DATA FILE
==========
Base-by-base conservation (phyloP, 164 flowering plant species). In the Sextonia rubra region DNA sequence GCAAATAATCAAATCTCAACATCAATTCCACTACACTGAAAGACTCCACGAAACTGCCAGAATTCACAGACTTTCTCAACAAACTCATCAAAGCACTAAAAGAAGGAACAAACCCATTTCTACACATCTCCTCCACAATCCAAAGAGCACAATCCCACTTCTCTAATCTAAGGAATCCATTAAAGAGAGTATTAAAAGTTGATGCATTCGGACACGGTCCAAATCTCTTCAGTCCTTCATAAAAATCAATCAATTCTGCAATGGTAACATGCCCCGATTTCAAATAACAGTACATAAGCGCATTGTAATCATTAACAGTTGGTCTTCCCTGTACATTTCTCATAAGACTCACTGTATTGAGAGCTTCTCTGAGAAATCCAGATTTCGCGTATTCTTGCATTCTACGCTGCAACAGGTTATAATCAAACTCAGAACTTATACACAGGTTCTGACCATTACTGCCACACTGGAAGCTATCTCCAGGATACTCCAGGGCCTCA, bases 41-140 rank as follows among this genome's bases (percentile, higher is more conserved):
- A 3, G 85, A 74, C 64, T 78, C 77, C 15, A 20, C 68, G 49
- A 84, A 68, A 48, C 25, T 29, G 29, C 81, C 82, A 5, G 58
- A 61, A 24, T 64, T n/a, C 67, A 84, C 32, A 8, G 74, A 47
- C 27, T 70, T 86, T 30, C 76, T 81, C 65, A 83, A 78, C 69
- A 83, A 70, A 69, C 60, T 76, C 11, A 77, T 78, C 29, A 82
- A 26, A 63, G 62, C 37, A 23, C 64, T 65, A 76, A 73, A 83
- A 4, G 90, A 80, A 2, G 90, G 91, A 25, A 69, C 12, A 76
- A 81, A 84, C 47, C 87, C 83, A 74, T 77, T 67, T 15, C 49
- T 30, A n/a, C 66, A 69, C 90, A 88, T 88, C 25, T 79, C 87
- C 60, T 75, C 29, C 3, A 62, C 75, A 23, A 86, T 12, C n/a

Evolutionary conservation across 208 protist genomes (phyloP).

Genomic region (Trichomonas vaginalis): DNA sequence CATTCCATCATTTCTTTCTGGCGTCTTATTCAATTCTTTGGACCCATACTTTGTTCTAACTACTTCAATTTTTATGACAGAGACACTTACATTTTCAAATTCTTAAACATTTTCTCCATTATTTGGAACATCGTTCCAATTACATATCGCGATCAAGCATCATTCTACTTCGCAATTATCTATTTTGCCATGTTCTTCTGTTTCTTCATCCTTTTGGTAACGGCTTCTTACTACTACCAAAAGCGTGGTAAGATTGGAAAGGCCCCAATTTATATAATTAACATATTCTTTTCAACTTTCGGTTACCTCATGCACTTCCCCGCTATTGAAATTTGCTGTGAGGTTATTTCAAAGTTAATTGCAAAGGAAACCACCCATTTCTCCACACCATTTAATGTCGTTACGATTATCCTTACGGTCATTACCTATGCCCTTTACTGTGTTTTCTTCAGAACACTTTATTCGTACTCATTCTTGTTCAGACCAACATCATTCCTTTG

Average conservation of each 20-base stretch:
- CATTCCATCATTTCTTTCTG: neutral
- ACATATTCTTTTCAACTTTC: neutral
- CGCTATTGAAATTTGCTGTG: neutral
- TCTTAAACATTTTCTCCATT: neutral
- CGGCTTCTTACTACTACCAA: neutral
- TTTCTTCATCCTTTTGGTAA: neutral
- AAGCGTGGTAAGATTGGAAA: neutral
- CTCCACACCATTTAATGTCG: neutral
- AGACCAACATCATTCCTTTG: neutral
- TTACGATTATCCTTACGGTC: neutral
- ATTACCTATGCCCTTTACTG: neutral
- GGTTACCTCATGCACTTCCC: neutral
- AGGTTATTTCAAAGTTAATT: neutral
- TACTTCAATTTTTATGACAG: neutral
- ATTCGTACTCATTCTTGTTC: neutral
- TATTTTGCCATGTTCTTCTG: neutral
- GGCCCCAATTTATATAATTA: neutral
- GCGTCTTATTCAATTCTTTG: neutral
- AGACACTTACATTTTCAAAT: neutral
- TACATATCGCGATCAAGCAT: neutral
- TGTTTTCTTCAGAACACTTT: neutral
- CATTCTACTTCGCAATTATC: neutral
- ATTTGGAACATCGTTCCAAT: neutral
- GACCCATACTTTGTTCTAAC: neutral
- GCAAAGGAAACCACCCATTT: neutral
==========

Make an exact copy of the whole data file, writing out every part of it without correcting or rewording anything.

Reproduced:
Base-by-base conservation (phyloP, 164 flowering plant species). In the Sextonia rubra region DNA sequence GCAAATAATCAAATCTCAACATCAATTCCACTACACTGAAAGACTCCACGAAACTGCCAGAATTCACAGACTTTCTCAACAAACTCATCAAAGCACTAAAAGAAGGAACAAACCCATTTCTACACATCTCCTCCACAATCCAAAGAGCACAATCCCACTTCTCTAATCTAAGGAATCCATTAAAGAGAGTATTAAAAGTTGATGCATTCGGACACGGTCCAAATCTCTTCAGTCCTTCATAAAAATCAATCAATTCTGCAATGGTAACATGCCCCGATTTCAAATAACAGTACATAAGCGCATTGTAATCATTAACAGTTGGTCTTCCCTGTACATTTCTCATAAGACTCACTGTATTGAGAGCTTCTCTGAGAAATCCAGATTTCGCGTATTCTTGCATTCTACGCTGCAACAGGTTATAATCAAACTCAGAACTTATACACAGGTTCTGACCATTACTGCCACACTGGAAGCTATCTCCAGGATACTCCAGGGCCTCA, bases 41-140 rank as follows among this genome's bases (percentile, higher is more conserved):
- A 3, G 85, A 74, C 64, T 78, C 77, C 15, A 20, C 68, G 49
- A 84, A 68, A 48, C 25, T 29, G 29, C 81, C 82, A 5, G 58
- A 61, A 24, T 64, T n/a, C 67, A 84, C 32, A 8, G 74, A 47
- C 27, T 70, T 86, T 30, C 76, T 81, C 65, A 83, A 78, C 69
- A 83, A 70, A 69, C 60, T 76, C 11, A 77, T 78, C 29, A 82
- A 26, A 63, G 62, C 37, A 23, C 64, T 65, A 76, A 73, A 83
- A 4, G 90, A 80, A 2, G 90, G 91, A 25, A 69, C 12, A 76
- A 81, A 84, C 47, C 87, C 83, A 74, T 77, T 67, T 15, C 49
- T 30, A n/a, C 66, A 69, C 90, A 88, T 88, C 25, T 79, C 87
- C 60, T 75, C 29, C 3, A 62, C 75, A 23, A 86, T 12, C n/a

Evolutionary conservation across 208 protist genomes (phyloP).

Genomic region (Trichomonas vaginalis): DNA sequence CATTCCATCATTTCTTTCTGGCGTCTTATTCAATTCTTTGGACCCATACTTTGTTCTAACTACTTCAATTTTTATGACAGAGACACTTACATTTTCAAATTCTTAAACATTTTCTCCATTATTTGGAACATCGTTCCAATTACATATCGCGATCAAGCATCATTCTACTTCGCAATTATCTATTTTGCCATGTTCTTCTGTTTCTTCATCCTTTTGGTAACGGCTTCTTACTACTACCAAAAGCGTGGTAAGATTGGAAAGGCCCCAATTTATATAATTAACATATTCTTTTCAACTTTCGGTTACCTCATGCACTTCCCCGCTATTGAAATTTGCTGTGAGGTTATTTCAAAGTTAATTGCAAAGGAAACCACCCATTTCTCCACACCATTTAATGTCGTTACGATTATCCTTACGGTCATTACCTATGCCCTTTACTGTGTTTTCTTCAGAACACTTTATTCGTACTCATTCTTGTTCAGACCAACATCATTCCTTTG

Average conservation of each 20-base stretch:
- CATTCCATCATTTCTTTCTG: neutral
- ACATATTCTTTTCAACTTTC: neutral
- CGCTATTGAAATTTGCTGTG: neutral
- TCTTAAACATTTTCTCCATT: neutral
- CGGCTTCTTACTACTACCAA: neutral
- TTTCTTCATCCTTTTGGTAA: neutral
- AAGCGTGGTAAGATTGGAAA: neutral
- CTCCACACCATTTAATGTCG: neutral
- AGACCAACATCATTCCTTTG: neutral
- TTACGATTATCCTTACGGTC: neutral
- ATTACCTATGCCCTTTACTG: neutral
- GGTTACCTCATGCACTTCCC: neutral
- AGGTTATTTCAAAGTTAATT: neutral
- TACTTCAATTTTTATGACAG: neutral
- ATTCGTACTCATTCTTGTTC: neutral
- TATTTTGCCATGTTCTTCTG: neutral
- GGCCCCAATTTATATAATTA: neutral
- GCGTCTTATTCAATTCTTTG: neutral
- AGACACTTACATTTTCAAAT: neutral
- TACATATCGCGATCAAGCAT: neutral
- TGTTTTCTTCAGAACACTTT: neutral
- CATTCTACTTCGCAATTATC: neutral
- ATTTGGAACATCGTTCCAAT: neutral
- GACCCATACTTTGTTCTAAC: neutral
- GCAAAGGAAACCACCCATTT: neutral